PROVIDENCE — A controversial Fall River-based developer is looking to demolish an 1877 building in the College Hill neighborhood to construct a five-story, mixed-use property, sparking concerns over the building’s potential historical significance.
Representatives for Walter L. Bronhard, who owns dozens of properties in the neighborhood that largely cater to college students, presented plans to redevelop 108-110 Waterman St. on Tuesday night before the Providence City Plan Commission. The commission did not approve or deny the project, but voted to continue the matter for further study until a Sept. 19 meeting.
According to plans submitted to the city, Bronhard wants to replace the existing structure with a 60-foot building that would have commercial space, a rooftop deck, and 26 residential units that would be a mix of one-, two-, and three-bedroom units. On Sept. 19, Bronhard will seek the commission’s approval of its master plan, needing a dimensional adjustment for height as his plans exceed the four-story, 50-foot height limit that the area is zoned for.
The city’s principal planner, Choyon Manjrekar said the Department of Planning and Development is concerned that the roof deck, which would be accessible to residents, would have “negative effects” on the neighborhood due to noise.
Representing Bronhard, Attorney John J. Garrahy said he often thinks of rooftops like “swimming pools” — they are not always used. He said his client could reconsider the roof deck, but that it’s a “desired amenity” he wanted to keep in the plans.
The existing structure, first constructed in 1877, has a distinct, “Queen Anne or late-Victorian era” style, said Manjrekar. The property is not located in a local historic district, but it is listed in the College Hill National Register Historic District. Demolishing it could “have an adverse impact” on the national register historic district, he said, and should be further studied.
The property currently houses apartments; Kung Fu Tea, a bubble tea store; and Wong’s Kitchen, which has been in business for more than three decades serving Vietnamese Pho and hibachi dishes. Bronhard has owned the property since at least 2008, according to the city’s real estate records.
Garrahy, who has long represented Bronhard, pushed back against questions regarding the property’s historical significance.
“Nothing is going to change with respect to research. The building is the building,” said Garrahy. “No amount of research is going to inform your decision.”
Currently, Garrahy said, the property is not handicap accessible and the rear of the property “does not appear to look significant at all.” While he “hears the concerns” over its age, Garrahy said the property has been “chopped up,” and steps to preserve it have never been taken. “There are no restraints,” he said.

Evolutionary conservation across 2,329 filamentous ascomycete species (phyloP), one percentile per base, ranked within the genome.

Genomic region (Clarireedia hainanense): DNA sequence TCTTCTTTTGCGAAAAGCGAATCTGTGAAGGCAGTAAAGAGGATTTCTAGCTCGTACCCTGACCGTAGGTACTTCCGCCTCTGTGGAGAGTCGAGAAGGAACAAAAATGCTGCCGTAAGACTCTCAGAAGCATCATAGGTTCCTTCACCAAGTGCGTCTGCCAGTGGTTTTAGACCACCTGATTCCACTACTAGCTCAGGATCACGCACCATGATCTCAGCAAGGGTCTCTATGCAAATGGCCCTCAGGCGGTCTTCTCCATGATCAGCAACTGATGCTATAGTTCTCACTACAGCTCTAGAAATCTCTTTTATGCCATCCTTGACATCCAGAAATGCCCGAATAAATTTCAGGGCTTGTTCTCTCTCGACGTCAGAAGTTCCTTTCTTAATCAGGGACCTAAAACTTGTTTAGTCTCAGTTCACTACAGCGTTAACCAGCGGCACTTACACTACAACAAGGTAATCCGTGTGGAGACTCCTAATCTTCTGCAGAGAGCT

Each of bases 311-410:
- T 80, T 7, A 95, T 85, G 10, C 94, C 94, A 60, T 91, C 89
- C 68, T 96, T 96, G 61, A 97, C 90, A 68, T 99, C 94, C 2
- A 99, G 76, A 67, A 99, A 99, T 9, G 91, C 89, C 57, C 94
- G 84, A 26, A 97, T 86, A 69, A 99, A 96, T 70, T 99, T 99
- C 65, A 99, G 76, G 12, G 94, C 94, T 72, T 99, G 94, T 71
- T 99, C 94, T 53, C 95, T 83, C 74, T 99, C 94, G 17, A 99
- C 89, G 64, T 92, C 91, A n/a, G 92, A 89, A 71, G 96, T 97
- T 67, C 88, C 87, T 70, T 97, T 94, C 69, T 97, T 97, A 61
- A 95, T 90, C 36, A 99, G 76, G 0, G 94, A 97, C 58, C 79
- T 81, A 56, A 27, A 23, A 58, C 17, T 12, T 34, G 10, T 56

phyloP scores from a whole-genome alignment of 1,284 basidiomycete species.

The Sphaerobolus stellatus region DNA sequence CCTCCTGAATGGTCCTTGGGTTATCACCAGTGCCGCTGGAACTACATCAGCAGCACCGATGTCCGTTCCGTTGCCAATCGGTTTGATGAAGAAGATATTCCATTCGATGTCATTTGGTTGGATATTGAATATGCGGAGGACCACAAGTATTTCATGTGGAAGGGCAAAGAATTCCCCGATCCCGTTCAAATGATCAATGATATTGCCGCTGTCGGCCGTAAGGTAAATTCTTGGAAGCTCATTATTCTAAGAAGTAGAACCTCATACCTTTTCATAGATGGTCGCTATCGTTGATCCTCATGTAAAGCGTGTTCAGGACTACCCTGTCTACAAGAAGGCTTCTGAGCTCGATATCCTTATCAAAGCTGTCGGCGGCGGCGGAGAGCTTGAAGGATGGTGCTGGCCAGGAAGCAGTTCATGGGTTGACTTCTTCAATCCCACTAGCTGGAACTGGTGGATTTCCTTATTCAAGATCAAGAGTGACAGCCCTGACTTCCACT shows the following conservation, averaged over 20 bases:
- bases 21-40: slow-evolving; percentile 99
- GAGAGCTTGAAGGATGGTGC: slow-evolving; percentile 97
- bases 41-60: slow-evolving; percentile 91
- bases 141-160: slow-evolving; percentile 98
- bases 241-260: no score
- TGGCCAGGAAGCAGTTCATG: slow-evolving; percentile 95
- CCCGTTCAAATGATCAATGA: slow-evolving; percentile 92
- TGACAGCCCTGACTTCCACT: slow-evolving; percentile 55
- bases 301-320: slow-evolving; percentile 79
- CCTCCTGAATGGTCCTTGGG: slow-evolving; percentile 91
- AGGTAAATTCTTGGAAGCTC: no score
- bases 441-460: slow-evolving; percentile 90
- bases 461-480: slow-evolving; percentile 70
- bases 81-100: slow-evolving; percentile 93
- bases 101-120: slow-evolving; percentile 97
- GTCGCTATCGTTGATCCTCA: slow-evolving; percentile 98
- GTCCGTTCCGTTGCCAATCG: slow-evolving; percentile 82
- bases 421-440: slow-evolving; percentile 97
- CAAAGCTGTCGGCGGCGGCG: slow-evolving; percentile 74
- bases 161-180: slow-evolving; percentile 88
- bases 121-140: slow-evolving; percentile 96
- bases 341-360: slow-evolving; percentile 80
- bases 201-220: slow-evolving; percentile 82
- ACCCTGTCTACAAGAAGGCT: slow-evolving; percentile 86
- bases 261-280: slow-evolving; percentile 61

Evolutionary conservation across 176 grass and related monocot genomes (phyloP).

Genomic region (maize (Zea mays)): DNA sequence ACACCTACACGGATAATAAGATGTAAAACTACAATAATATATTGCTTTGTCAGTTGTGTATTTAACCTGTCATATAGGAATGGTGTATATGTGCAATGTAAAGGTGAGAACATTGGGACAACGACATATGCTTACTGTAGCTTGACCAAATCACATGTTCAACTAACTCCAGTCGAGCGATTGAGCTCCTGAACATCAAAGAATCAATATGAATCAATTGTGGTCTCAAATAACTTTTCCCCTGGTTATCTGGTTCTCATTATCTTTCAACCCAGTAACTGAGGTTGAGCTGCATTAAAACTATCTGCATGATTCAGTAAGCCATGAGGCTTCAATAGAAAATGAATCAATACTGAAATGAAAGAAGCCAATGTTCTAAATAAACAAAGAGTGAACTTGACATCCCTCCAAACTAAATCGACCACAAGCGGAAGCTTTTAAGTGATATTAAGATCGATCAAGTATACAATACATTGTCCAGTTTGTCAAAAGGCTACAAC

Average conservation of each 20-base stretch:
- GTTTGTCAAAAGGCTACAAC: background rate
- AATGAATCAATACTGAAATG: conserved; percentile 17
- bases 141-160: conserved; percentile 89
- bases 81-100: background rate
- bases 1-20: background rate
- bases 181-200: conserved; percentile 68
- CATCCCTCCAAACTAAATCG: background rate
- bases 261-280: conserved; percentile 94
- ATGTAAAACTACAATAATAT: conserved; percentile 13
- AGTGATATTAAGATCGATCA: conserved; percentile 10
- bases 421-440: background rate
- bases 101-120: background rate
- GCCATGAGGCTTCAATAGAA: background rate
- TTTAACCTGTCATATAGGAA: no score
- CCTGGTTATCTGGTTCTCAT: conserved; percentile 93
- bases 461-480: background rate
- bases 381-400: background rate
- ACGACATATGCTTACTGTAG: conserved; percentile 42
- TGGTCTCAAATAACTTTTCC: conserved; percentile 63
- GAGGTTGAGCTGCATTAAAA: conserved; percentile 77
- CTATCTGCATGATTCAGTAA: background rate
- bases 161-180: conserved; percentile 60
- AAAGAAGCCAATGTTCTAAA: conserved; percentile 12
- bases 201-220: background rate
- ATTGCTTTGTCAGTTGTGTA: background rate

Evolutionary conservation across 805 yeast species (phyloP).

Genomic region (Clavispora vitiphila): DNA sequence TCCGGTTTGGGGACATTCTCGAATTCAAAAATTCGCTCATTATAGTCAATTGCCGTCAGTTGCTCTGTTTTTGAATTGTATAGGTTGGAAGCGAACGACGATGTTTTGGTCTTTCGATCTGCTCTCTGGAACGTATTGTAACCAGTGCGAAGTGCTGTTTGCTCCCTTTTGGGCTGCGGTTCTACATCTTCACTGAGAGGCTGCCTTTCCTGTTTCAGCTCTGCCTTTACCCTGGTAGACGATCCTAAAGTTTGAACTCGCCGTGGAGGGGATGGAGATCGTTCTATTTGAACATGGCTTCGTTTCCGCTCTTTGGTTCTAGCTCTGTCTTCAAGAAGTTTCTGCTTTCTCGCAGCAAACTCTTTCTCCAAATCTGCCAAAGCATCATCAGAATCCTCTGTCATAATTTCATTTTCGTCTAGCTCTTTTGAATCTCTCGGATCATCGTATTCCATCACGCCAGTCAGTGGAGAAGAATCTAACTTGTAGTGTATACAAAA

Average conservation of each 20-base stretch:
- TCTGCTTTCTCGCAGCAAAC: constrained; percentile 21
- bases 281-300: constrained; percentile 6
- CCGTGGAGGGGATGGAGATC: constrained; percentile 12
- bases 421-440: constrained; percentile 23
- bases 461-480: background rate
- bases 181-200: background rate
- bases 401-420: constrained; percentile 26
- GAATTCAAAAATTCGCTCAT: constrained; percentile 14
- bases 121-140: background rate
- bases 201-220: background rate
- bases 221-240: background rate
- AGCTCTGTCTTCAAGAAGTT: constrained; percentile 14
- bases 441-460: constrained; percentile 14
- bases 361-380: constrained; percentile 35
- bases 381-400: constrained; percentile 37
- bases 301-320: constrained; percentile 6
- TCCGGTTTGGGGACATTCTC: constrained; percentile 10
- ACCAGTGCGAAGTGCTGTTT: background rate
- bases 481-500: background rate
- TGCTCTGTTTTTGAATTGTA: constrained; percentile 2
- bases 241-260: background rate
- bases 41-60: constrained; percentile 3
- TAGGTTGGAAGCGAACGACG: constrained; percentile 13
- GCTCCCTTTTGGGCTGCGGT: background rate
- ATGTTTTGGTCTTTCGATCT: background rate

“If we weren’t here for a land development project, we could demolish the building just by going to the building official,” said Garrahy pointedly. “Areas evolve over time. Sometimes old buildings have to make way for new buildings. That’s the case here.”
Bronhard has previously been the subject of critiques from neighbors, including those voiced by Councilwoman Helen B. Anthony, that have pitted the developer against some community members due to issues related to noise levels, parties, and allegations that he has failed to keep up with maintenance of his properties.
Most recently, in February, Bronhard was approved to redevelop 116 Waterman St. into a 25-unit apartment building with a single commercial unit on the ground floor. The approval came after a contentious city plan commission meeting where a letter penned by Anthony was read by Ward 1 Councilman John Goncalves, expressing her ward’s distrust for Bronhard as he “has a long history of not responding to neighbors’ concerns.” She said he often purchased homes, did not maintain them, and “jammed them full of students.”
Anthony introduced a proposal in October 2022 to ban more than more than three college students living in the same apartment building together, citing “bad actors” in her ward.
On Tuesday, the city plan commission members said they would wait to hear public comments regarding Bronhard’s plans for 108-110 Waterman St. until the September meeting.